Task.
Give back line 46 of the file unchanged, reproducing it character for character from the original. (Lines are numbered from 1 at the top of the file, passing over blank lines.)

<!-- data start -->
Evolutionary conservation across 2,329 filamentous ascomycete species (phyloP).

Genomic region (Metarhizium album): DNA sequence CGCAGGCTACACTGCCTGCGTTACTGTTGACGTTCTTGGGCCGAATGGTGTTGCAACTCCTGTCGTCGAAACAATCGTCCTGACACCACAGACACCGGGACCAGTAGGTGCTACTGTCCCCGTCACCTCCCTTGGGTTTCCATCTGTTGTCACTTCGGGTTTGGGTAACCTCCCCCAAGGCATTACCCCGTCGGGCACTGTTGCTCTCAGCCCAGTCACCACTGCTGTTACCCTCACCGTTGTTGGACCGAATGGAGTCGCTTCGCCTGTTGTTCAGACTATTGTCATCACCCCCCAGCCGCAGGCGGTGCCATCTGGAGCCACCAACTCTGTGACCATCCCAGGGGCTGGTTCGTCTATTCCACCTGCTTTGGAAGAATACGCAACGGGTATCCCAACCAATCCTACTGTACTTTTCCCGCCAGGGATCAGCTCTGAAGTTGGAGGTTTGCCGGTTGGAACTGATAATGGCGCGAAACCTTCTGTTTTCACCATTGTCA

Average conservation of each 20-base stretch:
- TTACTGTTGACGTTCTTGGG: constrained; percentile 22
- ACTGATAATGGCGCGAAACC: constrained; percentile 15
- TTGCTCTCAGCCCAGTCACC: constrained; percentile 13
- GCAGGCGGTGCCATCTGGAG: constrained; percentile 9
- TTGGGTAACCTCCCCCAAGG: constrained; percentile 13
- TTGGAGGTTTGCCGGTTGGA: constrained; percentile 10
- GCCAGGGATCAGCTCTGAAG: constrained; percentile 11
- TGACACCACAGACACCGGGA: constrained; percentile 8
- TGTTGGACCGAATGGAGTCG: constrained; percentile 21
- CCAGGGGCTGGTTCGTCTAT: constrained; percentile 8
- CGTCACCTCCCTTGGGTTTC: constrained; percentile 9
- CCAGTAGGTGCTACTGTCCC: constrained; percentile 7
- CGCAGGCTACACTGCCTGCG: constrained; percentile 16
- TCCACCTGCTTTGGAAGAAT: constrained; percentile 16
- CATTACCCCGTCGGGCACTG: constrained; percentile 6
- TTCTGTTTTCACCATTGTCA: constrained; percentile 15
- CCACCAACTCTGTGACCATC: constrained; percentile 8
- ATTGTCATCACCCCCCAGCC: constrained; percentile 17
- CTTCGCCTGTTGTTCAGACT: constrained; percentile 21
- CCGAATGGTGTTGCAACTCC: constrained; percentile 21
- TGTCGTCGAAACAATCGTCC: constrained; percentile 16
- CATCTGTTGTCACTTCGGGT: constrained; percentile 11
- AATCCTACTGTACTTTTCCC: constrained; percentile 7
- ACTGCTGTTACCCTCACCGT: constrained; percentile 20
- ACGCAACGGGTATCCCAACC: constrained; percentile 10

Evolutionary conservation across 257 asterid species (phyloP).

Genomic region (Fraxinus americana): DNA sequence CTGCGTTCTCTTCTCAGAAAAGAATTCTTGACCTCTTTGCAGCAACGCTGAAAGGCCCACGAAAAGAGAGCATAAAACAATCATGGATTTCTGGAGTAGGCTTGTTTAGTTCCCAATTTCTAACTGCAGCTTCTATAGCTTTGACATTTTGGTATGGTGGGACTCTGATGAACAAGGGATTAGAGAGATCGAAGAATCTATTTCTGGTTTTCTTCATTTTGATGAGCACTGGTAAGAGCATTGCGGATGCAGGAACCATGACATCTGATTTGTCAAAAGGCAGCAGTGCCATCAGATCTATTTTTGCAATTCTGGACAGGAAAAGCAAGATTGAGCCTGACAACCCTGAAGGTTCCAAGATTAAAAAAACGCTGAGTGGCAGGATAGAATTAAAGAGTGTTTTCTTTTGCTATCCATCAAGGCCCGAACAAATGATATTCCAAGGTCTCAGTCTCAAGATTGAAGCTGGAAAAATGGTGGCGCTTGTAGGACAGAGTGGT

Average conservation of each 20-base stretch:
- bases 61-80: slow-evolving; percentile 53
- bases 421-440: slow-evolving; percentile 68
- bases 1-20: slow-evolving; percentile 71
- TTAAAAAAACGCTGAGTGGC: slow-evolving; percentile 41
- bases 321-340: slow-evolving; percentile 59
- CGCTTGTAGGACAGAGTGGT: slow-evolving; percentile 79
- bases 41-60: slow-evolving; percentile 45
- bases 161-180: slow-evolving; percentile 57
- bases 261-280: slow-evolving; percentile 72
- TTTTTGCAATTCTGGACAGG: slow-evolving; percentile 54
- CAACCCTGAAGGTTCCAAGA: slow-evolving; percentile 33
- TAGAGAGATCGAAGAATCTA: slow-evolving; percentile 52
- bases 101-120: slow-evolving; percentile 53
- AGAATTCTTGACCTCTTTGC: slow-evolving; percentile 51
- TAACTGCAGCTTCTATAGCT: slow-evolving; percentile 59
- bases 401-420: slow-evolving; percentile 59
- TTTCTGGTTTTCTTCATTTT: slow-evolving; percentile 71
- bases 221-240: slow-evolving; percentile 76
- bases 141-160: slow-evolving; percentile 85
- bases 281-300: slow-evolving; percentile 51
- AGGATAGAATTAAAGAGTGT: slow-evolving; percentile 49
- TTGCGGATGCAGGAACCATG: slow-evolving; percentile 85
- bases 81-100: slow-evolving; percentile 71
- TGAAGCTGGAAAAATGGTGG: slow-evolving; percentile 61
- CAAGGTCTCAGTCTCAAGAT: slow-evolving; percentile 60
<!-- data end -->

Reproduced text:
- TAACTGCAGCTTCTATAGCT: slow-evolving; percentile 59